The inhibition of bradykinin-induced dermal inflammation by cetirizine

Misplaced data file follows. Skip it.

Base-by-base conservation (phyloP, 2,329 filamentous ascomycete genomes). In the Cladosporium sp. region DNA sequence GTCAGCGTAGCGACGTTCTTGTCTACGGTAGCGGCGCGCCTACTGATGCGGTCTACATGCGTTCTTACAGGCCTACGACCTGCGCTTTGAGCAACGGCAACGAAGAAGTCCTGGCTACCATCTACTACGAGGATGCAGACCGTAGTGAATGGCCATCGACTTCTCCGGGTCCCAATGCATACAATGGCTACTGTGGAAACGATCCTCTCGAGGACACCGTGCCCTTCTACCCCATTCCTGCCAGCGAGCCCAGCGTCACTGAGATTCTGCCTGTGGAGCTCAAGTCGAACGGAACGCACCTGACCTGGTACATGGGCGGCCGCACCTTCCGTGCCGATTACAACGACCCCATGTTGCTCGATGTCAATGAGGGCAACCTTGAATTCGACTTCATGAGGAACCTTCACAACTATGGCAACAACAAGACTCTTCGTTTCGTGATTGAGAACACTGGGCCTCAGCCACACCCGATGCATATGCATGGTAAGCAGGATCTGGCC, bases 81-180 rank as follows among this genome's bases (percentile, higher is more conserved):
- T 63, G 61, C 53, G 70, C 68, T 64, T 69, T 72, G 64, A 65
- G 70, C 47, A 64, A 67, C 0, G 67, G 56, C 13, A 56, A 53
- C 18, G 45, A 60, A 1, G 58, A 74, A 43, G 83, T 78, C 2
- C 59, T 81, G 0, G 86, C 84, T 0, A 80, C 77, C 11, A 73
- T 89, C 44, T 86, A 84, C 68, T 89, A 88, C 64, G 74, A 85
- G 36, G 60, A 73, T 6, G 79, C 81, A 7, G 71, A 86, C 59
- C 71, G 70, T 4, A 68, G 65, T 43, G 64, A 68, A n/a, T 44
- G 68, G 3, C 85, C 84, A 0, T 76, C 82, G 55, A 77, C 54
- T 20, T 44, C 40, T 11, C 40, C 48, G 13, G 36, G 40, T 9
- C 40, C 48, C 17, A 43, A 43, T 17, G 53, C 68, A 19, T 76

This work was designed to explore the effect of cetirizine on mediator release secondary to intradermal bradykinin challenge in normal human skin. On intradermal injection, bradykinin produces a dose-dependant weal and flare response similar visually to that produced by histamine, suggesting that histamine release is involved in mediating the cutaneous response. This is further supported by the fact that premedication with cetirizine significantly inhibits both the bradykinin and histamine weal and flare. However microdialysis demonstrated that there is insignificant histamine release following bradykinin, and SLDI showed that the weal and flares produced by both histamine and bradykinin are different in nature, suggesting that other mediators, such as prostanoids or NO are involved. Although both prostanoid synthesis and NO release were observed following bradykinin, cetirizine failed to have any effect on the levels measured, suggesting that these are not the major mediators responsible for the bradykinin response. Cetirizine was shown to be able to inhibit the cutaneous responses induced by a number of agonists, namely bradykinin, histamine, and methacholine. All of these act via a specific GPCR, and each one having an alpha subunit of the Gq/11 variety. Therefore it is postulated that the bradykinin-induced weal and flare is mediated by activation of B2-kinin receptors located on sensory neurones, resulting in the release of neuropeptides, and that inhibition of this response is achieved by a direct inhibition of Gq/11 G-proteins, their regulatory proteins or modulation of a common second messenger system.